Social Media, Communication vs Governments

I would imagine that most of the readers are not only aware of social media and internet communications but are also heavy users of Facebook, Twitter, Whatsapp, Gtalk, Blackberry Messenger, Facebook Messenger, etc etc. What a fantastic technological breakthrough which literally makes the entire world real-time, user friendly and connected via this huge thing called internet. With affordable smart phones, it has now become more easier to keep in touch on a real time basis, irrespective of whether you want an urgent information from a friend sitting at Auckland while you are physically located at London. Technology has no doubt made the world a global village with no effective boundaries to cross for communication across the world, across languages, etc.

Now information can spread rapidly multiplying by GP rather than simple additions. It can not only go across localities, but across regions, across cities, across countries, across continents. While this is a great boon to most of the people, this has also resulted in headaches for authorities and governments. The UK rioting that happened across cities in 2010 spread rapidly because of huge use of Blackberry Messenger where precise time and locations for arson and looting were apparently shared amongst closed groups. Facebook played a pivotal role in the Egypt uprising of people. And before the authorities had even any clues of the next imminent ‘danger’, the same were executed with massive and precise execution. It is now a common headache for governments to try and intercept terrorist ‘chatter’ through the internet where the source detection becomes that much difficult. That results in the often tussle between governments and these service providers to open up ‘encryption’ codes so that any message can be intercepted — which leads to the endless debate of individual privacy vs security and safety.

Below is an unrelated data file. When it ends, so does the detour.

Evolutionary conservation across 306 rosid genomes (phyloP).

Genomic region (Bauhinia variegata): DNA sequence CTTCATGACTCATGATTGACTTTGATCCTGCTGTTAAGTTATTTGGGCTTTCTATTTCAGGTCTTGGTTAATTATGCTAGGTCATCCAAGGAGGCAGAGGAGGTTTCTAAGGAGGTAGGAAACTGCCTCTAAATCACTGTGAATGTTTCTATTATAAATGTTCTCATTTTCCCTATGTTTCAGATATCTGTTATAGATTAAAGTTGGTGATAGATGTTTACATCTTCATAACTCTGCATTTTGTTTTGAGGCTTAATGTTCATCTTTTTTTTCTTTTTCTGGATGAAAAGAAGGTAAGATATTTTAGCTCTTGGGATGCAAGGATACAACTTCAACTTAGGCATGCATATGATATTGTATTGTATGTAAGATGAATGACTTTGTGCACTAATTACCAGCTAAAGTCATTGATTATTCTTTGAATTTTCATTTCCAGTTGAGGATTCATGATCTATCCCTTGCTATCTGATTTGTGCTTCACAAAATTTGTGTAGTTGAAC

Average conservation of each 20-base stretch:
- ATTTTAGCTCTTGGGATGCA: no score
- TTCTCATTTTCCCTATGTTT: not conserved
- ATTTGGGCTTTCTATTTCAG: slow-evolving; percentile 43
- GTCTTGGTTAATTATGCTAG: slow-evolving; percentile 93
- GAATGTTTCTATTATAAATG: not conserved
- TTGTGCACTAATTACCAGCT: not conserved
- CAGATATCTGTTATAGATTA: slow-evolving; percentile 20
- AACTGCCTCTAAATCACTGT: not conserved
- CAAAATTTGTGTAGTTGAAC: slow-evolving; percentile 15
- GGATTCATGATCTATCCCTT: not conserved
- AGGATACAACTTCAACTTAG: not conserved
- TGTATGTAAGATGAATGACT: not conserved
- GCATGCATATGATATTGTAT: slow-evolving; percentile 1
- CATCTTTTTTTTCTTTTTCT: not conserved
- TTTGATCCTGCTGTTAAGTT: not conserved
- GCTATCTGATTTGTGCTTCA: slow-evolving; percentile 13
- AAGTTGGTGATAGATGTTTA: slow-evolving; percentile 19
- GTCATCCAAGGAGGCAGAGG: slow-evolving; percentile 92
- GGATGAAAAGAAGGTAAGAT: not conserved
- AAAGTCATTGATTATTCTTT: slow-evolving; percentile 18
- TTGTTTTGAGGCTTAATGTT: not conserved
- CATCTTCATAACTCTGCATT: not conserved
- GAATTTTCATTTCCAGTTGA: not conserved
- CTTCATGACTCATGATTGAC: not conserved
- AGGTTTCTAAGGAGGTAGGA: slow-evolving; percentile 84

Recent incidents in India (one in Bengal and other in Maharasthtra) have again raised the questions of “freedom of internet” for voicing individual’s thought. Sharing of cartoons highlighting ministers led to arrests; sharing of anger against a popular leader of an area led to again arrests of teenager.

Therefore, as governments go up the maturity curve to handle such situations along with the citizens of a country, I have a feeling that this freedom of opinion through these means will be curtailed in the future and sometimes even blocked (as already there in countries like China). In the long term, probably an unofficial “code of conduct” will evolve naturally which will allow co-existence between conflicting views and opinions, specially against not-so-tolerant or not-so-patient administrations and governments.

Till that evolves, probably it is best to be “careful” while living a virtual life in the internet. And the degree of “carefullness” will be always open to interpretation

Posted from WordPress for BlackBerry.

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